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Supreme Court Denies a Request to Temporarily Enjoin the Contraceptive Mandate


On Dec. 26, 2012, Supreme Court Justice Sonia Sotomayor issued a order denying Hobby Lobby’s request to temporarily enjoin the application of part of the Patient Protection and Affordable Care Act (ACA) to the company while the courts considers whether the ACA infringes upon the free exercise of religion. A copy of this decision, Hobby Lobby Stores, Inc. v. Sebelius, can be found here.

Hobby Lobby, an arts and crafts retail chainstore, and Mardel, Inc., a chain of Christian-themed bookstores, object to a provision of the ACA, commonly known as the contraceptive mandate, which requires most employer health plans to provide coverage for contraceptive services. Hobby Lobby and Mardel claim that the contraceptive mandate requires them to provide their employees with insurance coverage for certain drugs and devices which the companies believe can cause abortions. The companies argue this requirement violates their religious principles. Hobby Lobby and Mardel filed suit in the United States District Court for the Western District of Oklahoma and asked for a temporary injunction while the court addressed the merits of their challenge. The District Court denied the companies’ request for a temporary injunction, so the companies appealed to the United States Court of Appeals for the Tenth Circuit. When the Tenth Circuit denied the companies’ request for an injunction pending appeal, they asked the Supreme Court to enter the injunction.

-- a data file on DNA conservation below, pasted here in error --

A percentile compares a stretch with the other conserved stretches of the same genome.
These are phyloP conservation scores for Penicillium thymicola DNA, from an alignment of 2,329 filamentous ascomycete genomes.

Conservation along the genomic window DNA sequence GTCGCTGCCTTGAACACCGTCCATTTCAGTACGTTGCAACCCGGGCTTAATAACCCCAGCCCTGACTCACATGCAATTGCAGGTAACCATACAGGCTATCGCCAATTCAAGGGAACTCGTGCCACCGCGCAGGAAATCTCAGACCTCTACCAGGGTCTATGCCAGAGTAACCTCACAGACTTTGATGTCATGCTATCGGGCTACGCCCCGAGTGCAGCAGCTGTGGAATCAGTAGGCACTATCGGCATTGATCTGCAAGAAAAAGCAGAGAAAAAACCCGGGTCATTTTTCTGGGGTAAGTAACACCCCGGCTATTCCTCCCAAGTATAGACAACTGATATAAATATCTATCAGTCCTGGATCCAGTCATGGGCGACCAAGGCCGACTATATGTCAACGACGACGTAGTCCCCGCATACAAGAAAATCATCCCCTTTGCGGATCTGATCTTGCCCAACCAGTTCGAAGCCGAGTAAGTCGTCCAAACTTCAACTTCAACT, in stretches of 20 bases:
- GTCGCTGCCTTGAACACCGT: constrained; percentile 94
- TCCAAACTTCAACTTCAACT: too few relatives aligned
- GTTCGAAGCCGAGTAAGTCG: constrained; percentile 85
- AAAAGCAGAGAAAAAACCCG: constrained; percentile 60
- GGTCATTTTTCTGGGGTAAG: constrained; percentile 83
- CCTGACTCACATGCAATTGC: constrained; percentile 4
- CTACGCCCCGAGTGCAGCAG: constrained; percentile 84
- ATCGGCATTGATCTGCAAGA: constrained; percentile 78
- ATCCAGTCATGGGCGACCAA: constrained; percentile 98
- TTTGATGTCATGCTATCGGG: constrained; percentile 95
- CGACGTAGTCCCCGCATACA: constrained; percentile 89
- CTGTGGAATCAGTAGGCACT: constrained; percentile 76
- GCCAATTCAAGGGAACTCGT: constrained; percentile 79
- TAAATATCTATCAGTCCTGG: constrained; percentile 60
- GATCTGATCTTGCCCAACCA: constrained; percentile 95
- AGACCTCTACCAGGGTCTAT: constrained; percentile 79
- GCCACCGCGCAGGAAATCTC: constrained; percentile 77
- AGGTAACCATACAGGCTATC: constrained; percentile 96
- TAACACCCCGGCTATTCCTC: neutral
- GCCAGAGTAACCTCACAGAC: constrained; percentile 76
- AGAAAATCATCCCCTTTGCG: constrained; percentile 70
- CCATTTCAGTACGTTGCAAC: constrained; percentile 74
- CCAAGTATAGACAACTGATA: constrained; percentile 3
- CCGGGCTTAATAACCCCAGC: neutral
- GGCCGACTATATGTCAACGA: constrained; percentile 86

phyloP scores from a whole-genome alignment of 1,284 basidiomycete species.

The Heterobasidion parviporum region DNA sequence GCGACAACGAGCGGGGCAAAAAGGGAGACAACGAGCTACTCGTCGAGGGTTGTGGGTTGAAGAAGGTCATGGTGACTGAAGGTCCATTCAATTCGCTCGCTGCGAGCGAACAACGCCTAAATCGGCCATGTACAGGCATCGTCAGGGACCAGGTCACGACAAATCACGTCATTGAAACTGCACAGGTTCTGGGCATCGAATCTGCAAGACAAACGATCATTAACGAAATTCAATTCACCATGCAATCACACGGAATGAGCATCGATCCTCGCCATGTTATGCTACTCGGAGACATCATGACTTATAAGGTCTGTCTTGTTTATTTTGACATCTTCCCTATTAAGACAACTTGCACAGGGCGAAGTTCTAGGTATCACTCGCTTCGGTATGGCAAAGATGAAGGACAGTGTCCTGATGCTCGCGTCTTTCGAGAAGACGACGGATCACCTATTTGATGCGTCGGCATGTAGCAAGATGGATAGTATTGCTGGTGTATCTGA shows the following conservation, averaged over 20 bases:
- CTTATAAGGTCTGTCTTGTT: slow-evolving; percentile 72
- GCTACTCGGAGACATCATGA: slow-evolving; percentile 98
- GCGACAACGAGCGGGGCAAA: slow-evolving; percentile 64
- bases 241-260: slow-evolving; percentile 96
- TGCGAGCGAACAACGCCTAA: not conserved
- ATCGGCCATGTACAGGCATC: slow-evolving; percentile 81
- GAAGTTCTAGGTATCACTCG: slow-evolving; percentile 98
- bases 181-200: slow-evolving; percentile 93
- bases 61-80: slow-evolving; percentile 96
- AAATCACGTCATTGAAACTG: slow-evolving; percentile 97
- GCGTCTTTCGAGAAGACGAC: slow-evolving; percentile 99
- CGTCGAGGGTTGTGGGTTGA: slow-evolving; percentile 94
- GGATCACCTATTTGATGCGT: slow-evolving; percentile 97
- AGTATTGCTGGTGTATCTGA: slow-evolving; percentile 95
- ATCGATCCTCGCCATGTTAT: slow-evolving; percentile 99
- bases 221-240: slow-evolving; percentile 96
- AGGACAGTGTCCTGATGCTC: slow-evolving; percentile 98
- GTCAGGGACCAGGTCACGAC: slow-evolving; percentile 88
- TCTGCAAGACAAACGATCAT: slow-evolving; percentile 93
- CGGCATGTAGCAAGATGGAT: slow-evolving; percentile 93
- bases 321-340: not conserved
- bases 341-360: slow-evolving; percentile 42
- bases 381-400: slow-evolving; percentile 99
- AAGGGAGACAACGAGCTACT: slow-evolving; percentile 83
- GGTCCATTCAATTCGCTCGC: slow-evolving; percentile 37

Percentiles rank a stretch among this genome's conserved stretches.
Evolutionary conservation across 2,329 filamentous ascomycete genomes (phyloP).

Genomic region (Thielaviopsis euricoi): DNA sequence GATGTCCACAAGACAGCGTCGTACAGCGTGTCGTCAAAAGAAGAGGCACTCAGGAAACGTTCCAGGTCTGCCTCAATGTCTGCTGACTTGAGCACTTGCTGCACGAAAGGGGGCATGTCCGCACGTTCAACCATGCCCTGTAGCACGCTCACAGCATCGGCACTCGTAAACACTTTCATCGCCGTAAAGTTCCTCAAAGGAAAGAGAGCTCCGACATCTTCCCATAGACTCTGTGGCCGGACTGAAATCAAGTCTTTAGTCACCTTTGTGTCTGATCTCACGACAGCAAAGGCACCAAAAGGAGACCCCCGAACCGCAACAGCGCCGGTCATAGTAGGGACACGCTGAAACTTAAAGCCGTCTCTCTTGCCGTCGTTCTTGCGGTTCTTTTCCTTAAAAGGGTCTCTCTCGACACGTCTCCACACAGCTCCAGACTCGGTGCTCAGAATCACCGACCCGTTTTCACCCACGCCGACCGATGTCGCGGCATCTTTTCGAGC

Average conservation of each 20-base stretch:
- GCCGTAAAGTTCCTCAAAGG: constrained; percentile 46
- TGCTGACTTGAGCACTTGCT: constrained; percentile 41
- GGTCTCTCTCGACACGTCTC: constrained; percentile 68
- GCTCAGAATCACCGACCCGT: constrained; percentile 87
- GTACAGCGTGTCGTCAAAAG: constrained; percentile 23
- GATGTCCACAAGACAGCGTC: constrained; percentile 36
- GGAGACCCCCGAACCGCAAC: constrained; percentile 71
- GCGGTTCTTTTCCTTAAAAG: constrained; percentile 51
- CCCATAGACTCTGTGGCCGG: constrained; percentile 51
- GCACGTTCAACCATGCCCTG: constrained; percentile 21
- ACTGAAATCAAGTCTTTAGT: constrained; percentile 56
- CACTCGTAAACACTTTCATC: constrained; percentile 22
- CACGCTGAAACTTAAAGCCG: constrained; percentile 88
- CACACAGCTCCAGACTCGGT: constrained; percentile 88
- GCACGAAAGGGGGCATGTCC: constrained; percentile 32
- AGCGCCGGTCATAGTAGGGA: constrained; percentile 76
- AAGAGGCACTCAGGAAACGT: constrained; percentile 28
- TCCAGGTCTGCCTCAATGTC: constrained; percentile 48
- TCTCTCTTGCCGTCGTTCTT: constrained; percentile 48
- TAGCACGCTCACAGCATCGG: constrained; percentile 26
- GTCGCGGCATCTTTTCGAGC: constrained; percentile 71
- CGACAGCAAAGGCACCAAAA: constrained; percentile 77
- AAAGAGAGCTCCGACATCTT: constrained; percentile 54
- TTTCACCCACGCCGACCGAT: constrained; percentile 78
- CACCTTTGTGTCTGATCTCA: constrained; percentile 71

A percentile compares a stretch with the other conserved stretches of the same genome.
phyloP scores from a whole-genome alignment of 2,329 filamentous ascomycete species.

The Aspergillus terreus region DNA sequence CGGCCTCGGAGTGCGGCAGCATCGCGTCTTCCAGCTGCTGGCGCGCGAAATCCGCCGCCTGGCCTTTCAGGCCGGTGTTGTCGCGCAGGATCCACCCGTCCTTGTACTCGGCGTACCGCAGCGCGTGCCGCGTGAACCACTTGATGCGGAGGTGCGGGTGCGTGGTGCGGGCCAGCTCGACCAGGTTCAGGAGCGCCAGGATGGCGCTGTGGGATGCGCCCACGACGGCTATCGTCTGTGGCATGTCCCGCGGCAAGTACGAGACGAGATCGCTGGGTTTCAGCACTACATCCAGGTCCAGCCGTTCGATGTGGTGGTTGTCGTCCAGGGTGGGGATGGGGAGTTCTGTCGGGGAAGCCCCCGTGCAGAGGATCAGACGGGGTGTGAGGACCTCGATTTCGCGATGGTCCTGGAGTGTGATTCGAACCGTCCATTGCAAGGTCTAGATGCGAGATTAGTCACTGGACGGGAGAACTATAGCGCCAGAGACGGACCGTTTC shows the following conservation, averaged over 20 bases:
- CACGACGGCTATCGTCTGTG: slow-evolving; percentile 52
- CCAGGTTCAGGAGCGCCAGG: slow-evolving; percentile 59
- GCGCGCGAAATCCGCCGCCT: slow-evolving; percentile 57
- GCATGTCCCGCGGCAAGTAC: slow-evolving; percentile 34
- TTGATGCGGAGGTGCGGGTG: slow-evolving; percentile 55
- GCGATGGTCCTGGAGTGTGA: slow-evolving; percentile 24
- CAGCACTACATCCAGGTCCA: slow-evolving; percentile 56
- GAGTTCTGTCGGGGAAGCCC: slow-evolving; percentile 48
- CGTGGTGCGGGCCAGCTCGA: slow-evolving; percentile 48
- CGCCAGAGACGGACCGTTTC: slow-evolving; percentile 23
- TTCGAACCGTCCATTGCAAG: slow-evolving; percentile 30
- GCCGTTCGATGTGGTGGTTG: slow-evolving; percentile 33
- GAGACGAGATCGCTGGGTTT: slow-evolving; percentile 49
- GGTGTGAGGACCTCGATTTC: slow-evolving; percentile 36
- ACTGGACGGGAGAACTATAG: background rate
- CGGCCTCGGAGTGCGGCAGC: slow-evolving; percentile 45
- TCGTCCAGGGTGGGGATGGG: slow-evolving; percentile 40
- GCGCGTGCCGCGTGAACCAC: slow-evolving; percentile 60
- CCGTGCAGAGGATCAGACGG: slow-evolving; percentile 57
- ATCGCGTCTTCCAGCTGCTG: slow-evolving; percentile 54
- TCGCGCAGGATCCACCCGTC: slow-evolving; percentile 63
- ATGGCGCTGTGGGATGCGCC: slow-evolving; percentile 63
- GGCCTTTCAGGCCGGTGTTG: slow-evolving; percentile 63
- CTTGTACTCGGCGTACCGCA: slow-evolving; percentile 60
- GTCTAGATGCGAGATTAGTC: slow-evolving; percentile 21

Justice Sotomayor wrote that the Supreme Court only grants injunctions where necessary to exercise jurisdiction and where “the legal rights at issue are indisputably clear.” Justice Sotomayor found that the companies failed to meet both of these requirements. First, she found the companies did not need an immediate injunction of the contraceptive mandate to pursue their constitutional challenge. She also found that the merits of companies’ constitutional claims were not “indisputably clear” as the Court has yet to address the issue, and the lower courts are split on whether to issue these injunctions.

Since the Supreme Court’s order did not address the underlying merits of the companies’ constitutional claims, the case will return to the lower courts for resolution. As courts across the country work to define the boundaries of religious liberty for for-profit employers, the Supreme Court is likely to face additional cases involving the contraceptive mandate in the near future.


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